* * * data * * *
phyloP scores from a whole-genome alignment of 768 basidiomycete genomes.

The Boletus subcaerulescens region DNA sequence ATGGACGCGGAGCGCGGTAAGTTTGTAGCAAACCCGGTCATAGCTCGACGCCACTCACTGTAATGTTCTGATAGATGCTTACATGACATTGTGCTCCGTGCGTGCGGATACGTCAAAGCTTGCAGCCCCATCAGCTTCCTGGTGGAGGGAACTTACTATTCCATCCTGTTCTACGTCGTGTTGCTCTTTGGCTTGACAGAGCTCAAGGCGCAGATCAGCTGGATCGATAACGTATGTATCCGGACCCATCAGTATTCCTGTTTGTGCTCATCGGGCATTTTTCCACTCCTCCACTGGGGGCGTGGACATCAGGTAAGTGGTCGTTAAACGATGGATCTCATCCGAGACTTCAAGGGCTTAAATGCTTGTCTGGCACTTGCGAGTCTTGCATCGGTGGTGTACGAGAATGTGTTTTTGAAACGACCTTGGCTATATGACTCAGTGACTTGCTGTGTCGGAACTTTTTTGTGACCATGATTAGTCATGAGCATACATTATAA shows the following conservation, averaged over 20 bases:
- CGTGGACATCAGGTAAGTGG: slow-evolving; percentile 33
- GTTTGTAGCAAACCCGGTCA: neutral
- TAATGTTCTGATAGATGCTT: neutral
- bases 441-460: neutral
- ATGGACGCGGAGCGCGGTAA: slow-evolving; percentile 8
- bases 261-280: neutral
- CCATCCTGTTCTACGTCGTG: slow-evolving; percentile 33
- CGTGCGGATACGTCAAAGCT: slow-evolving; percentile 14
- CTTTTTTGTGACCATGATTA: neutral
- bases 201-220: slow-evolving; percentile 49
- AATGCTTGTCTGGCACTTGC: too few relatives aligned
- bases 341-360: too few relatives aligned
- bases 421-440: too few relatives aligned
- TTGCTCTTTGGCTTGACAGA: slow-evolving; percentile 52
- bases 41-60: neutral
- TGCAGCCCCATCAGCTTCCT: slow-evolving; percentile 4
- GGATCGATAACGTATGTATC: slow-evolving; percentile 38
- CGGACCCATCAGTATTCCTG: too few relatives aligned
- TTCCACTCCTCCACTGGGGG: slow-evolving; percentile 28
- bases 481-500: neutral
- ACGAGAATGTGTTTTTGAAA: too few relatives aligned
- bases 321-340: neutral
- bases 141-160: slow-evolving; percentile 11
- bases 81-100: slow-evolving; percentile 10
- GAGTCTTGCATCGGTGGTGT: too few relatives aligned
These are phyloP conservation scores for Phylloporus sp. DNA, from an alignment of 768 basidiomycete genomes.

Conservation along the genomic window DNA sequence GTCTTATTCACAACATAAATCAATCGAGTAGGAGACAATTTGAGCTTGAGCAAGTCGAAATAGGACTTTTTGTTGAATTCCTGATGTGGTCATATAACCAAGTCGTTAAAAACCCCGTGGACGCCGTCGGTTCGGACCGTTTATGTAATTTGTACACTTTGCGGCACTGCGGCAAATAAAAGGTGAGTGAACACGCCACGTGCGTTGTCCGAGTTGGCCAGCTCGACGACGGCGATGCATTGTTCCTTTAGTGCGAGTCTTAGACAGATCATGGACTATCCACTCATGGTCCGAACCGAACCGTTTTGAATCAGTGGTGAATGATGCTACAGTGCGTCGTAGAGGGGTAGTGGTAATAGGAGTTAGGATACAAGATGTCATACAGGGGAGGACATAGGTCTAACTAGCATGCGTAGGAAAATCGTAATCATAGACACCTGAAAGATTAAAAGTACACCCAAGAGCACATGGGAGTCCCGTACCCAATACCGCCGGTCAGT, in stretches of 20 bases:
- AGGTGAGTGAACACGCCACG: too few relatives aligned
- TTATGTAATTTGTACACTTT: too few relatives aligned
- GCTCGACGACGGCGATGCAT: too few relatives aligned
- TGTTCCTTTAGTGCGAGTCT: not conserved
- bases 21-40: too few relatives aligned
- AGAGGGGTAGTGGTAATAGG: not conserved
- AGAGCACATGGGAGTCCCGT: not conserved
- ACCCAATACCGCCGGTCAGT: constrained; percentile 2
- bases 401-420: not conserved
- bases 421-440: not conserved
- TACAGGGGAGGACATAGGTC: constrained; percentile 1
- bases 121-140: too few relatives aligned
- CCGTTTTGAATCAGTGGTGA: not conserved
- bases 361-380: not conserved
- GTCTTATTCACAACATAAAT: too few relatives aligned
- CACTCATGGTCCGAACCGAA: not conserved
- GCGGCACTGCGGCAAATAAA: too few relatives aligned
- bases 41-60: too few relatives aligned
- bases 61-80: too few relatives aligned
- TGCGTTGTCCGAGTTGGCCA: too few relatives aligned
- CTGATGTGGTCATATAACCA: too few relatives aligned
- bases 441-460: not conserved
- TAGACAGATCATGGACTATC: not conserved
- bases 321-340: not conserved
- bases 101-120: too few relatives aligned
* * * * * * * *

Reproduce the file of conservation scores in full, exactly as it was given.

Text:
phyloP scores from a whole-genome alignment of 768 basidiomycete genomes.

The Boletus subcaerulescens region DNA sequence ATGGACGCGGAGCGCGGTAAGTTTGTAGCAAACCCGGTCATAGCTCGACGCCACTCACTGTAATGTTCTGATAGATGCTTACATGACATTGTGCTCCGTGCGTGCGGATACGTCAAAGCTTGCAGCCCCATCAGCTTCCTGGTGGAGGGAACTTACTATTCCATCCTGTTCTACGTCGTGTTGCTCTTTGGCTTGACAGAGCTCAAGGCGCAGATCAGCTGGATCGATAACGTATGTATCCGGACCCATCAGTATTCCTGTTTGTGCTCATCGGGCATTTTTCCACTCCTCCACTGGGGGCGTGGACATCAGGTAAGTGGTCGTTAAACGATGGATCTCATCCGAGACTTCAAGGGCTTAAATGCTTGTCTGGCACTTGCGAGTCTTGCATCGGTGGTGTACGAGAATGTGTTTTTGAAACGACCTTGGCTATATGACTCAGTGACTTGCTGTGTCGGAACTTTTTTGTGACCATGATTAGTCATGAGCATACATTATAA shows the following conservation, averaged over 20 bases:
- CGTGGACATCAGGTAAGTGG: slow-evolving; percentile 33
- GTTTGTAGCAAACCCGGTCA: neutral
- TAATGTTCTGATAGATGCTT: neutral
- bases 441-460: neutral
- ATGGACGCGGAGCGCGGTAA: slow-evolving; percentile 8
- bases 261-280: neutral
- CCATCCTGTTCTACGTCGTG: slow-evolving; percentile 33
- CGTGCGGATACGTCAAAGCT: slow-evolving; percentile 14
- CTTTTTTGTGACCATGATTA: neutral
- bases 201-220: slow-evolving; percentile 49
- AATGCTTGTCTGGCACTTGC: too few relatives aligned
- bases 341-360: too few relatives aligned
- bases 421-440: too few relatives aligned
- TTGCTCTTTGGCTTGACAGA: slow-evolving; percentile 52
- bases 41-60: neutral
- TGCAGCCCCATCAGCTTCCT: slow-evolving; percentile 4
- GGATCGATAACGTATGTATC: slow-evolving; percentile 38
- CGGACCCATCAGTATTCCTG: too few relatives aligned
- TTCCACTCCTCCACTGGGGG: slow-evolving; percentile 28
- bases 481-500: neutral
- ACGAGAATGTGTTTTTGAAA: too few relatives aligned
- bases 321-340: neutral
- bases 141-160: slow-evolving; percentile 11
- bases 81-100: slow-evolving; percentile 10
- GAGTCTTGCATCGGTGGTGT: too few relatives aligned
These are phyloP conservation scores for Phylloporus sp. DNA, from an alignment of 768 basidiomycete genomes.

Conservation along the genomic window DNA sequence GTCTTATTCACAACATAAATCAATCGAGTAGGAGACAATTTGAGCTTGAGCAAGTCGAAATAGGACTTTTTGTTGAATTCCTGATGTGGTCATATAACCAAGTCGTTAAAAACCCCGTGGACGCCGTCGGTTCGGACCGTTTATGTAATTTGTACACTTTGCGGCACTGCGGCAAATAAAAGGTGAGTGAACACGCCACGTGCGTTGTCCGAGTTGGCCAGCTCGACGACGGCGATGCATTGTTCCTTTAGTGCGAGTCTTAGACAGATCATGGACTATCCACTCATGGTCCGAACCGAACCGTTTTGAATCAGTGGTGAATGATGCTACAGTGCGTCGTAGAGGGGTAGTGGTAATAGGAGTTAGGATACAAGATGTCATACAGGGGAGGACATAGGTCTAACTAGCATGCGTAGGAAAATCGTAATCATAGACACCTGAAAGATTAAAAGTACACCCAAGAGCACATGGGAGTCCCGTACCCAATACCGCCGGTCAGT, in stretches of 20 bases:
- AGGTGAGTGAACACGCCACG: too few relatives aligned
- TTATGTAATTTGTACACTTT: too few relatives aligned
- GCTCGACGACGGCGATGCAT: too few relatives aligned
- TGTTCCTTTAGTGCGAGTCT: not conserved
- bases 21-40: too few relatives aligned
- AGAGGGGTAGTGGTAATAGG: not conserved
- AGAGCACATGGGAGTCCCGT: not conserved
- ACCCAATACCGCCGGTCAGT: constrained; percentile 2
- bases 401-420: not conserved
- bases 421-440: not conserved
- TACAGGGGAGGACATAGGTC: constrained; percentile 1
- bases 121-140: too few relatives aligned
- CCGTTTTGAATCAGTGGTGA: not conserved
- bases 361-380: not conserved
- GTCTTATTCACAACATAAAT: too few relatives aligned
- CACTCATGGTCCGAACCGAA: not conserved
- GCGGCACTGCGGCAAATAAA: too few relatives aligned
- bases 41-60: too few relatives aligned
- bases 61-80: too few relatives aligned
- TGCGTTGTCCGAGTTGGCCA: too few relatives aligned
- CTGATGTGGTCATATAACCA: too few relatives aligned
- bases 441-460: not conserved
- TAGACAGATCATGGACTATC: not conserved
- bases 321-340: not conserved
- bases 101-120: too few relatives aligned